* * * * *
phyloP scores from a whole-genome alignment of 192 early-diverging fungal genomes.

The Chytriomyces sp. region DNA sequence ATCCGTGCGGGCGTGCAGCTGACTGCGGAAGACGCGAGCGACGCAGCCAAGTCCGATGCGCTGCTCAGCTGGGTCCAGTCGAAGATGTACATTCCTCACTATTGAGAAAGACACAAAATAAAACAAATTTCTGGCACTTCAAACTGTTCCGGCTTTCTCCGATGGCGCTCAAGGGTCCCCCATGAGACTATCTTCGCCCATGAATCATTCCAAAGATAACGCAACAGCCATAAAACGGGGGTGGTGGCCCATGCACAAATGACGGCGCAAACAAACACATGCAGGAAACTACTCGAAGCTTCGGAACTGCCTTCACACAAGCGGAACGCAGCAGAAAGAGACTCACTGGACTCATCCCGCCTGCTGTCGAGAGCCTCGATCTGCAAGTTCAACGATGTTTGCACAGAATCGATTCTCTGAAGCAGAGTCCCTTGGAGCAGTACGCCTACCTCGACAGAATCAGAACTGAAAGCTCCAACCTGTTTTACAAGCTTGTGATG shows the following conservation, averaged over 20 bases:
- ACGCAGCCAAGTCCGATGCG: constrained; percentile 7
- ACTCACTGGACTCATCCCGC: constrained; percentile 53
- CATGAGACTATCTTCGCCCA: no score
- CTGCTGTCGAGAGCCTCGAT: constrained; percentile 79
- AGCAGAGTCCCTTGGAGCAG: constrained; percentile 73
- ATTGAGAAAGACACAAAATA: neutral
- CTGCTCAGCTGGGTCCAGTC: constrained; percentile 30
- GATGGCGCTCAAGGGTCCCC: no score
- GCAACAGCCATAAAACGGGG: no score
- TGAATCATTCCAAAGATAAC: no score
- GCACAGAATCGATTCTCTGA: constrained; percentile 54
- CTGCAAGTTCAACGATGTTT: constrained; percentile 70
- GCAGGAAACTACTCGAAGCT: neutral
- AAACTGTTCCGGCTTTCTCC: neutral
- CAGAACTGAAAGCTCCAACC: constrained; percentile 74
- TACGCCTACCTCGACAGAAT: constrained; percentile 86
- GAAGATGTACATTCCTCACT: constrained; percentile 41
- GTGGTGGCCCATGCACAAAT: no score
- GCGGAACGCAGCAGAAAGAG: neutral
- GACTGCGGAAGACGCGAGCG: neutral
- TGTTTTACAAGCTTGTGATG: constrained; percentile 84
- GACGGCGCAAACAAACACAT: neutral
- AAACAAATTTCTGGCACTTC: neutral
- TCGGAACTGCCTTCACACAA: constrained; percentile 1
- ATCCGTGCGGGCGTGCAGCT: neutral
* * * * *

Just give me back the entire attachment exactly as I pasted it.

phyloP scores from a whole-genome alignment of 192 early-diverging fungal genomes.

The Chytriomyces sp. region DNA sequence ATCCGTGCGGGCGTGCAGCTGACTGCGGAAGACGCGAGCGACGCAGCCAAGTCCGATGCGCTGCTCAGCTGGGTCCAGTCGAAGATGTACATTCCTCACTATTGAGAAAGACACAAAATAAAACAAATTTCTGGCACTTCAAACTGTTCCGGCTTTCTCCGATGGCGCTCAAGGGTCCCCCATGAGACTATCTTCGCCCATGAATCATTCCAAAGATAACGCAACAGCCATAAAACGGGGGTGGTGGCCCATGCACAAATGACGGCGCAAACAAACACATGCAGGAAACTACTCGAAGCTTCGGAACTGCCTTCACACAAGCGGAACGCAGCAGAAAGAGACTCACTGGACTCATCCCGCCTGCTGTCGAGAGCCTCGATCTGCAAGTTCAACGATGTTTGCACAGAATCGATTCTCTGAAGCAGAGTCCCTTGGAGCAGTACGCCTACCTCGACAGAATCAGAACTGAAAGCTCCAACCTGTTTTACAAGCTTGTGATG shows the following conservation, averaged over 20 bases:
- ACGCAGCCAAGTCCGATGCG: constrained; percentile 7
- ACTCACTGGACTCATCCCGC: constrained; percentile 53
- CATGAGACTATCTTCGCCCA: no score
- CTGCTGTCGAGAGCCTCGAT: constrained; percentile 79
- AGCAGAGTCCCTTGGAGCAG: constrained; percentile 73
- ATTGAGAAAGACACAAAATA: neutral
- CTGCTCAGCTGGGTCCAGTC: constrained; percentile 30
- GATGGCGCTCAAGGGTCCCC: no score
- GCAACAGCCATAAAACGGGG: no score
- TGAATCATTCCAAAGATAAC: no score
- GCACAGAATCGATTCTCTGA: constrained; percentile 54
- CTGCAAGTTCAACGATGTTT: constrained; percentile 70
- GCAGGAAACTACTCGAAGCT: neutral
- AAACTGTTCCGGCTTTCTCC: neutral
- CAGAACTGAAAGCTCCAACC: constrained; percentile 74
- TACGCCTACCTCGACAGAAT: constrained; percentile 86
- GAAGATGTACATTCCTCACT: constrained; percentile 41
- GTGGTGGCCCATGCACAAAT: no score
- GCGGAACGCAGCAGAAAGAG: neutral
- GACTGCGGAAGACGCGAGCG: neutral
- TGTTTTACAAGCTTGTGATG: constrained; percentile 84
- GACGGCGCAAACAAACACAT: neutral
- AAACAAATTTCTGGCACTTC: neutral
- TCGGAACTGCCTTCACACAA: constrained; percentile 1
- ATCCGTGCGGGCGTGCAGCT: neutral